Dana White defends fighter pay: ‘In this sport you eat what you kill’

Alexandre Loureiro/Zuffa LLC/Zuffa LLC via Getty Images

The $4 billion sale of the UFC to WME-IMG not only proved the financial viability of the company in the sports market, but it also raised several questions by fighters about the pay they are receiving for services rendered.

Fighter salaries have always been a hot topic of discussion, but lately there have been more than a few outspoken voices asking for more than what was being paid.

Former UFC middleweight champion Luke Rockhold called his salary "bull (expletive)" until recently negotiating for a new deal. Native New Yorker Al Iaquinta refused to sign a bout agreement to face Thiago Alves at UFC 205 being held at Madison Square Garden after a contract dispute over his current pay.

For his part, UFC president Dana White defended the current pay structure in the promotion when speaking to CNBC on Monday.

According to White, the superstars who bring in the most money also leave with the biggest paychecks and that’s always been the way of the world when it comes to the UFC and fighter pay.

"There’s different level fights," White explained.

When you fight on pay-per-view and you're a star — basically in this sport you eat what you kill. So the guys that bring in the majority of the revenue, make the majority of the revenue.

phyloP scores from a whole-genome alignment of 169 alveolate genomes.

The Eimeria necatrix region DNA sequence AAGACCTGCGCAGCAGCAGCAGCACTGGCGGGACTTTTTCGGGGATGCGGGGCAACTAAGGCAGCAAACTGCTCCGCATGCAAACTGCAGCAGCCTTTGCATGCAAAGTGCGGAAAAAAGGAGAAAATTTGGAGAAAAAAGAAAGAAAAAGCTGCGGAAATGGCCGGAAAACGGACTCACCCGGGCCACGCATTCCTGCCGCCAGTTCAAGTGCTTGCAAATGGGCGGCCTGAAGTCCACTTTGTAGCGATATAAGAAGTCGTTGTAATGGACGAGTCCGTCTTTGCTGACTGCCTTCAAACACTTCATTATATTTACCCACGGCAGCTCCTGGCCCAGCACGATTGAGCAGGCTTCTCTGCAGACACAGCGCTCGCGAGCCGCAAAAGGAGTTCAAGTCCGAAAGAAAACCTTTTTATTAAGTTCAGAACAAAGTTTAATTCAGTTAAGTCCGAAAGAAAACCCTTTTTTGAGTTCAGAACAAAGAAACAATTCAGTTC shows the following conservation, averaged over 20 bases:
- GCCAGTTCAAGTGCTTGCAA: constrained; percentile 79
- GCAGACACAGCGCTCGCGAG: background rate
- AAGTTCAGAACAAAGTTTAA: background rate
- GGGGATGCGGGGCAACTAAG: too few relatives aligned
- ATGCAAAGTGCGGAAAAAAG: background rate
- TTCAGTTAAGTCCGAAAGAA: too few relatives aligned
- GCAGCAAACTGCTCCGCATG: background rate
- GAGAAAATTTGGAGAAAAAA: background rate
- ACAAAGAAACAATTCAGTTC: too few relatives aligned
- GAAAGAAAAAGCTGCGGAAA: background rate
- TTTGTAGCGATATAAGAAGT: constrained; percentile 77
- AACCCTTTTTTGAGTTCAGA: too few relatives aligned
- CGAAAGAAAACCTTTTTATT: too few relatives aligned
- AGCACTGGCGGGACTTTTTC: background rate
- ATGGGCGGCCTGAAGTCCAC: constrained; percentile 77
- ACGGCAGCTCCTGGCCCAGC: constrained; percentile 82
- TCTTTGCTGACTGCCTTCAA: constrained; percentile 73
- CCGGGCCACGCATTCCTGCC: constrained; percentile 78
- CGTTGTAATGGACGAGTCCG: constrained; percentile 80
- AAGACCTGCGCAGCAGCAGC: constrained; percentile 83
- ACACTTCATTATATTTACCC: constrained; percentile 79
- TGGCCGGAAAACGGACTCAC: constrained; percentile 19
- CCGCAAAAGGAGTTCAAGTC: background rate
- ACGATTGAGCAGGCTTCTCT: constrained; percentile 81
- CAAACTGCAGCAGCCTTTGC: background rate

— Dana White

White also defended the fact that fighter pay in the UFC has been at a steady incline ever since his former partners Lorenzo and Frank Fertitta first bought the company for $2 million back in 2001.

In 2016, the UFC also paid out the first ever $1 million disclosed salary for a fight when Conor McGregor broke that barrier for his first bout against Nate Diaz at UFC 196.

Brock Lesnar then earned $2.5 million for his return at UFC 200 before McGregor then earned $3 million for his rematch with Diaz at UFC 202. For his part, Diaz also earned a disclosed $2 million for the second fight with McGregor.

Those figures also don’t account for payouts from pay-per-view points, which can potentially add multi-millions depending on the success of a show.

"If you look at where the UFC came from and where we are today, the one number that’s gone like this (pointing up) is fighter purses," White said.

The superstars in the UFC are certainly capable of earning seven-figures these days, but there are still plenty of concerns that have been raised by other fighters on the roster who have been champions or top contenders in the sport.

Whether or not that translates into a change in overall pay remains to be seen.